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The increasing demand for energy has led to an intensification of competition – not only between organisations within the same sector (i.e. coal power generation), but also from the growing alternative energy markets. The rise of ‘clean’ energy has led to a concerted, yet diverse technological development within fields such as wind; tidal and solar power generation facilities. Given these factors, organisations seek different ways in which to achieve a sustainable competitive advantage relevant to one another.
The private sector is learning more towards more Engineering, Procurement and Construction (EPC) contracts when taking on large scale infrastructure projects. In every project, it is necessary to have good contract management in place; otherwise it can have negative consequences for all stakeholders involved. It will also affect the success of the project in terms of project timeline, project costs, project quality, safety aspects and more.
The EPC contracting scheme could work very well for power projects, especially in the cases where the contractor fully understands all legal aspects of the contract, including the allocation of risks. An EPC contract usually covers the following.
Split EPC contracts are common in Middle East and South Asia, where the EPC contract is split into two or more separate contracts. The basic split structure involves splitting the EPC contract into an onshore construction contract and an offshore supply contract.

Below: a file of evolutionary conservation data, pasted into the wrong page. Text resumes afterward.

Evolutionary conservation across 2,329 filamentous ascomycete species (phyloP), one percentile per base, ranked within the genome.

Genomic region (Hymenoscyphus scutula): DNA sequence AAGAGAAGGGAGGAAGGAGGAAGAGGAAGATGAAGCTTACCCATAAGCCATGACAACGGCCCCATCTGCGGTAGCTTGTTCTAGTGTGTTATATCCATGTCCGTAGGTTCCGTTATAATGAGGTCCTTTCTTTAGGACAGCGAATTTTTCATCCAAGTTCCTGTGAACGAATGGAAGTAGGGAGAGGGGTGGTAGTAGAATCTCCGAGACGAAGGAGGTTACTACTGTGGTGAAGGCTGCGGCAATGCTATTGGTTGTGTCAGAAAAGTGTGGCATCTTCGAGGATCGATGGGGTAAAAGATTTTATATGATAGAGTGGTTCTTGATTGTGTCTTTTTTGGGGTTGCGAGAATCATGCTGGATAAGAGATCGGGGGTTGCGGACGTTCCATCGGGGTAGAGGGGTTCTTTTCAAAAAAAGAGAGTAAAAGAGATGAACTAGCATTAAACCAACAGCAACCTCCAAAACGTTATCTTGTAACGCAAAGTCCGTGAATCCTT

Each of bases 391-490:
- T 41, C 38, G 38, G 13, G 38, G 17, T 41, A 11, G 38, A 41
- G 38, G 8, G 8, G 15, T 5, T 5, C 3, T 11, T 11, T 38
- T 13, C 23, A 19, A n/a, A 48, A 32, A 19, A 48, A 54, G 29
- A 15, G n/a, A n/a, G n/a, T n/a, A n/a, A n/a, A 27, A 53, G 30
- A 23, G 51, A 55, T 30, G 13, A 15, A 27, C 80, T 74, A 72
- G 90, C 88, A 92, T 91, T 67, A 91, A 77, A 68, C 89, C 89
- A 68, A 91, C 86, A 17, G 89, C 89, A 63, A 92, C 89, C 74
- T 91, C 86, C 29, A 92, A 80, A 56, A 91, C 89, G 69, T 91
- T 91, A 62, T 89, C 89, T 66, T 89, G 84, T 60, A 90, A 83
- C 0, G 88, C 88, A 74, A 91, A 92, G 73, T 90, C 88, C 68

Reasons for a Split EPC Contract
- It can result in a lower contract price as it allows the Contractor to make savings in relation to onshore taxes, where they avoid paying onshore tax on offshore equipment
- A properly-drafted offshore supply contract may reduce such onshore taxes from otherwise being levied on the offshore elements and reduce corporate income tax or business tax that may be levied on an onshore entity
- It may reduce the cost of complying with local licensing regulations by having more of the works taken offshore
- For countries with strict restrictions as well, a split EPC contract may help them repatriate profits
As there is no longer a single contractor to satisfy all contractual duties, a third agreement is needed. This is called a wrap-around guarantee, an entity, where either the offshore Supplier or the parent company of the contracting entities, guarantees the obligations of both Contractors. This delivers a single point of responsibility to the Project Company and the Lenders. Both Contractors are also more likely to perform their contractual obligations.
Engineering, procurement and construction (EPC) contracts are the most common form of contract used to undertake construction works by the private sector on large-scale and complex infrastructure projects. To provide a better understanding of EPC contracts, DLA Piper has provided a comprehensive report that covers all you need to know about the application of EPC contracts in the Power industry.
Click below to download your free copy of EPC Contracts In The Power Sector